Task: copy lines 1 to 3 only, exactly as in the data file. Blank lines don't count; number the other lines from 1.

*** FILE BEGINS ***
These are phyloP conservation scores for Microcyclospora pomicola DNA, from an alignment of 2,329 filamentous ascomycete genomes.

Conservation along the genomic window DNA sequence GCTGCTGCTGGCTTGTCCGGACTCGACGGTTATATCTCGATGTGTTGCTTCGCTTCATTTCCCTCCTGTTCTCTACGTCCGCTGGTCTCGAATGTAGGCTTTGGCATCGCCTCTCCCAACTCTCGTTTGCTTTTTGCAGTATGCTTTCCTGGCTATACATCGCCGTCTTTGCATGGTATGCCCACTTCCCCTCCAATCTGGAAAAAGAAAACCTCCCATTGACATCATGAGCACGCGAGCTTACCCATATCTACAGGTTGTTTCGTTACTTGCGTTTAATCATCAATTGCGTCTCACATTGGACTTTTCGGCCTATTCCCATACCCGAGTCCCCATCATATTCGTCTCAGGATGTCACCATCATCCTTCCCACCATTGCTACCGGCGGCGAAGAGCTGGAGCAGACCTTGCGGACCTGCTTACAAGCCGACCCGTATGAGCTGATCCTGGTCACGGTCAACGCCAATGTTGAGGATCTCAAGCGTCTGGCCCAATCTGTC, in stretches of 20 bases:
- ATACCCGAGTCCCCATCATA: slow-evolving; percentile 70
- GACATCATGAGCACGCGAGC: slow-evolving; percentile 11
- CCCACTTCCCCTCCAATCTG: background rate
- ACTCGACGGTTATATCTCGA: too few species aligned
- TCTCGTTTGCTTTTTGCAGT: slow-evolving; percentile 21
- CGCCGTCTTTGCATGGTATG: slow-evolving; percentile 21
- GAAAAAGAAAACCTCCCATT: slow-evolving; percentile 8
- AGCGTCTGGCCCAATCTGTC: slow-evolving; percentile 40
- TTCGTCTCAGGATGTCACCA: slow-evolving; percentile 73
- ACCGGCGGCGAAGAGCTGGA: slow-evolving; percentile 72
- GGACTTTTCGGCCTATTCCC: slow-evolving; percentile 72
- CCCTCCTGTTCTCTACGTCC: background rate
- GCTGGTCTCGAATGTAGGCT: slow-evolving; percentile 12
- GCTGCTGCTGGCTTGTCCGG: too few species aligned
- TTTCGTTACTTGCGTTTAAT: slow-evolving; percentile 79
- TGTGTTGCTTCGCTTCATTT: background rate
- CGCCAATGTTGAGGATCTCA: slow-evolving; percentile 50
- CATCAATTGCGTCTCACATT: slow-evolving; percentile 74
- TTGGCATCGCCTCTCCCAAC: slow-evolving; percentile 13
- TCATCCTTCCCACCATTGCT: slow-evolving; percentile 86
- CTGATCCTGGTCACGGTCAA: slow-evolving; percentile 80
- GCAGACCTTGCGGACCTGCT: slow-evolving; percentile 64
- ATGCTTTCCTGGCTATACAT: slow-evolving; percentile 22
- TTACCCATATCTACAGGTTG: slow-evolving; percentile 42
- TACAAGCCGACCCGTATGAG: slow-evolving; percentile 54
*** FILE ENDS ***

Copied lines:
These are phyloP conservation scores for Microcyclospora pomicola DNA, from an alignment of 2,329 filamentous ascomycete genomes.

Conservation along the genomic window DNA sequence GCTGCTGCTGGCTTGTCCGGACTCGACGGTTATATCTCGATGTGTTGCTTCGCTTCATTTCCCTCCTGTTCTCTACGTCCGCTGGTCTCGAATGTAGGCTTTGGCATCGCCTCTCCCAACTCTCGTTTGCTTTTTGCAGTATGCTTTCCTGGCTATACATCGCCGTCTTTGCATGGTATGCCCACTTCCCCTCCAATCTGGAAAAAGAAAACCTCCCATTGACATCATGAGCACGCGAGCTTACCCATATCTACAGGTTGTTTCGTTACTTGCGTTTAATCATCAATTGCGTCTCACATTGGACTTTTCGGCCTATTCCCATACCCGAGTCCCCATCATATTCGTCTCAGGATGTCACCATCATCCTTCCCACCATTGCTACCGGCGGCGAAGAGCTGGAGCAGACCTTGCGGACCTGCTTACAAGCCGACCCGTATGAGCTGATCCTGGTCACGGTCAACGCCAATGTTGAGGATCTCAAGCGTCTGGCCCAATCTGTC, in stretches of 20 bases:
- ATACCCGAGTCCCCATCATA: slow-evolving; percentile 70